The place was not much more than three stools at a high counter, a couple of tables with hard wooden chairs and a dartboard on the wall. A large-screen TV hung over the bar, a hockey game in progress, but Jesse’s attention shot straight to the redhead at the counter, glasses lined up in front of her as if she was settling in for a long, intense bout of drinking.
Sounded like a fucking great idea.
The wind caught the bar door, slamming it shut behind him, and all eyes turned in Jesse’s direction. Two old-timers nursing drinks in the corner. The bartender behind the counter.
The woman’s gaze brushed him, lingering on the bruise beside his eye before slipping down his body then back up, her lips twisting into a smile. He offered one in return.
Buxom redheads were his favourite.
Her hair was braided back, the long length of it pulled forward to rest over her plaid-covered breast. Tight faded jeans, working leather belt. Light brown leather half-boots that looked worn and comfy.
She must have felt his gaze lingering because she glanced up to offer him a glimpse into grey-green eyes, a smattering of freckles over her nose and cheeks. Then she ignored him, motioning at the bartender as he brought forward yet another glass.
Jesse was intrigued. He made his way next to her. “Looks like a party in the making. Want a little company?”
“Knock yourself out,” she offered.
He settled onto the barstool and waved at the bartender. “I’ll have what she’s having.”
The grey-haired man stepped forward and held out a hand. “Then you’ll be giving me your car keys.”
Sounded as if some serious drinking was about to happen. Fine by him.
“I’m staying.” Jesse showed his room key.
Bartender didn’t move. “That decreases your chances of freezing in a snow bank, but I still want your keys. You can pick them up at the front desk in the morning.”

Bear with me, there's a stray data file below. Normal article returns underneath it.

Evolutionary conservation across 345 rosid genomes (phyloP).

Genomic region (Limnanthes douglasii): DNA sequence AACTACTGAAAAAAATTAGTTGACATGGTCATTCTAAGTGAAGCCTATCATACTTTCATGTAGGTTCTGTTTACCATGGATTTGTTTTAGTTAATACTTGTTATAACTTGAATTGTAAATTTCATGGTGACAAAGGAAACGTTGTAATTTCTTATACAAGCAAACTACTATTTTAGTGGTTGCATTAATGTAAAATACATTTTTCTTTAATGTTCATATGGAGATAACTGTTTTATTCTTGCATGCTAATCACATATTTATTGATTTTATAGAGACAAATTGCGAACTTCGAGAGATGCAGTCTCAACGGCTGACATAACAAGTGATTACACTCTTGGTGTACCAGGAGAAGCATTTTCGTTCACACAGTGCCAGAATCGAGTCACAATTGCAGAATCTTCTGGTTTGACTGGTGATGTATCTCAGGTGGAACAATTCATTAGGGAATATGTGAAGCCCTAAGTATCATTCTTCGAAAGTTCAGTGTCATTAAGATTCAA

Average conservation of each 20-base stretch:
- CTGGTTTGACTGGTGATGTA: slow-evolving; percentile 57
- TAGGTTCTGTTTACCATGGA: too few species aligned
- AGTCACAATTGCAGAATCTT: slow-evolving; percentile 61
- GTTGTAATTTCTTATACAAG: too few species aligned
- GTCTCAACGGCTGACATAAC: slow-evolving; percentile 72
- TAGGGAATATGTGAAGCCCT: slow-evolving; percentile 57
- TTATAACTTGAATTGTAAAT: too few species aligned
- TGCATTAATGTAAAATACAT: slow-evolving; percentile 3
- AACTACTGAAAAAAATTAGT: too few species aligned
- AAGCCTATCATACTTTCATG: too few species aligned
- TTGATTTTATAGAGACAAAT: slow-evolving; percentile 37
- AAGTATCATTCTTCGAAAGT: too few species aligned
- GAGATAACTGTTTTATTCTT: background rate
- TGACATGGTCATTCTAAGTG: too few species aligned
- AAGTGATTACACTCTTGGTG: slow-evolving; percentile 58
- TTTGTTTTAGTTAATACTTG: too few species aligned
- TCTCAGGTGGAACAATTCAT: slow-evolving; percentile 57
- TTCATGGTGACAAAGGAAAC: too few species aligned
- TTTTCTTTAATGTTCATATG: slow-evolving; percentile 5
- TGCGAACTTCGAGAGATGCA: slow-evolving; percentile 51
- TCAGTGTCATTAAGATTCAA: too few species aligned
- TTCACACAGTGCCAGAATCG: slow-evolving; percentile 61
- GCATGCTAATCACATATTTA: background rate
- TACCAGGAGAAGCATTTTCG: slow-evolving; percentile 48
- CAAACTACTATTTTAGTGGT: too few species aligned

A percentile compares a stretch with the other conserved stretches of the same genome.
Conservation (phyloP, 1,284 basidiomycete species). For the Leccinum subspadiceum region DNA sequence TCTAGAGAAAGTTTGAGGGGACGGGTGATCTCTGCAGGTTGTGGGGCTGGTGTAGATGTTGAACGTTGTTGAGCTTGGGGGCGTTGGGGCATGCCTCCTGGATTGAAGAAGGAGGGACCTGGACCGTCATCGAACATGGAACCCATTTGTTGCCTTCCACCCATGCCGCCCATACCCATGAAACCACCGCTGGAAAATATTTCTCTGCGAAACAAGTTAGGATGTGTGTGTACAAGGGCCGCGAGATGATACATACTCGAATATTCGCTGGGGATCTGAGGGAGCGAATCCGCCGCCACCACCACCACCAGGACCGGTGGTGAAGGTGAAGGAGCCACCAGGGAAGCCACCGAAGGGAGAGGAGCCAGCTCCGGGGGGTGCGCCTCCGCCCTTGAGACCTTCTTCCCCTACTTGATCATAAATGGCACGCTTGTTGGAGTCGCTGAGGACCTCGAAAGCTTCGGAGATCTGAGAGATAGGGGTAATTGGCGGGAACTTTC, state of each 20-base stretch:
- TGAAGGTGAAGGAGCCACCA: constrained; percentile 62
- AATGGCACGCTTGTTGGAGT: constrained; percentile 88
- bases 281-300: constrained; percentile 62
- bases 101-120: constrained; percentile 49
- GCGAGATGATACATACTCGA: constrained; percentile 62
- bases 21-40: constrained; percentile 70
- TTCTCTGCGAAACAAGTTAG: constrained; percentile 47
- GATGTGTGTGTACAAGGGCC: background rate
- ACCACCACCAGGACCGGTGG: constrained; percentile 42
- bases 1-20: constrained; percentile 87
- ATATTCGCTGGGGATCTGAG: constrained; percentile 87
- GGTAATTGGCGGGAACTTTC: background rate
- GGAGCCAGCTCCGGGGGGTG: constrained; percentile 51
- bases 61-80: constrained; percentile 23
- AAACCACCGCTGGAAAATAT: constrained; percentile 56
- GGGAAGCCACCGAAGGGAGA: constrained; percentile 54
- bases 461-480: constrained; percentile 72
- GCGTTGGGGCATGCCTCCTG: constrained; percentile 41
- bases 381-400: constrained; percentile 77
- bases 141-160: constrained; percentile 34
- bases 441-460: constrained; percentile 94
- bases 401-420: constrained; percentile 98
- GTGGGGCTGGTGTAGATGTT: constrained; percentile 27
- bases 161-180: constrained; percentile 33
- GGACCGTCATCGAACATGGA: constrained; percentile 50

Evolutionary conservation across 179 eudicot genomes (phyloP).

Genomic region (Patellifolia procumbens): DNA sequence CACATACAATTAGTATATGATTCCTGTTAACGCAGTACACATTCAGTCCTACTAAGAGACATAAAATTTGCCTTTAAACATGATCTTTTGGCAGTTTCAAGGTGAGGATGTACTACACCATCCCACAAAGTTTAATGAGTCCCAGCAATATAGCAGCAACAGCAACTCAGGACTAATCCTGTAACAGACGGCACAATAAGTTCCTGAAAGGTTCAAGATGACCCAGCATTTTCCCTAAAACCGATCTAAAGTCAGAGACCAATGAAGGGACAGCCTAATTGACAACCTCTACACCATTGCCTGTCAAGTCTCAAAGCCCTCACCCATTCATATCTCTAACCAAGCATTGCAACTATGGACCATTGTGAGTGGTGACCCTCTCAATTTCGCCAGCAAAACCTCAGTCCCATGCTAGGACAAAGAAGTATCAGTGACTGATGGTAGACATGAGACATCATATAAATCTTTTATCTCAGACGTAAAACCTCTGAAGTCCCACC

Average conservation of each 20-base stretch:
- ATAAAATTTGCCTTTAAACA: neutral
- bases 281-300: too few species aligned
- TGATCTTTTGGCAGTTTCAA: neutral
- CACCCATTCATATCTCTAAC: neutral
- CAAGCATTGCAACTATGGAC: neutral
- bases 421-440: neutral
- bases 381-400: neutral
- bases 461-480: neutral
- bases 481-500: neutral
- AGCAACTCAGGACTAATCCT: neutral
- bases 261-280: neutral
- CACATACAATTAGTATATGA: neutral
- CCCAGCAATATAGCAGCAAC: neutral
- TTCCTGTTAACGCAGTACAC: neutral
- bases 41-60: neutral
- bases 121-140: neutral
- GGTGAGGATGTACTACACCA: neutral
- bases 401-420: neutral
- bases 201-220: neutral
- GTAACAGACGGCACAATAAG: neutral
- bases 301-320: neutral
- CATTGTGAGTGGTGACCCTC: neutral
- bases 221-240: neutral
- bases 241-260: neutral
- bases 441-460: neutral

Whatever. He tossed them over before leaning closer to the redhead to offer his hand. “Jesse.”
“Dare.” She shook his hand, her grip strong, and her palms rough enough to prove she wasn’t wearing the cowboy gear as a costume.
“A working woman. I like that.”
Dare took a sip from the lone glass of water in front of her, amusement rising. “You look the type who likes a lot of things about women.”
Jesse shrugged. “What can I say? I’m a happy guy.”
This time she looked him over for longer, her gaze lingering on what was soon to be a spectacular blue-purple bruise by his eye. “You like getting in fights?”
“Sometimes, but this?” He stroked a finger down the side of his face. “Farewell present from my cousin. Disagreement.”
She met his gaze. Judging. Weighing him. “Oh. That thing guys do.”
“Express our opinions with our fists? Yeah. It’s a pretty natural form of communication for most men.”
Her gaze dropped and she stared at his lips. “You fighting over a woman?”
He honestly didn’t know how to answer that. “Not a fight, but there was definitely a woman involved.”
She snorted. “I bet. There’s always a woman involved.”
Jesse took the opportunity to admire her in more detail. Her hair shone in the lights above the bar, the deep auburn highlights flashing as she moved. A slight indent showed on the crown where she’d been wearing a cowboy hat, and his interest grew even stronger. “So, Dare, why’re we having a party?”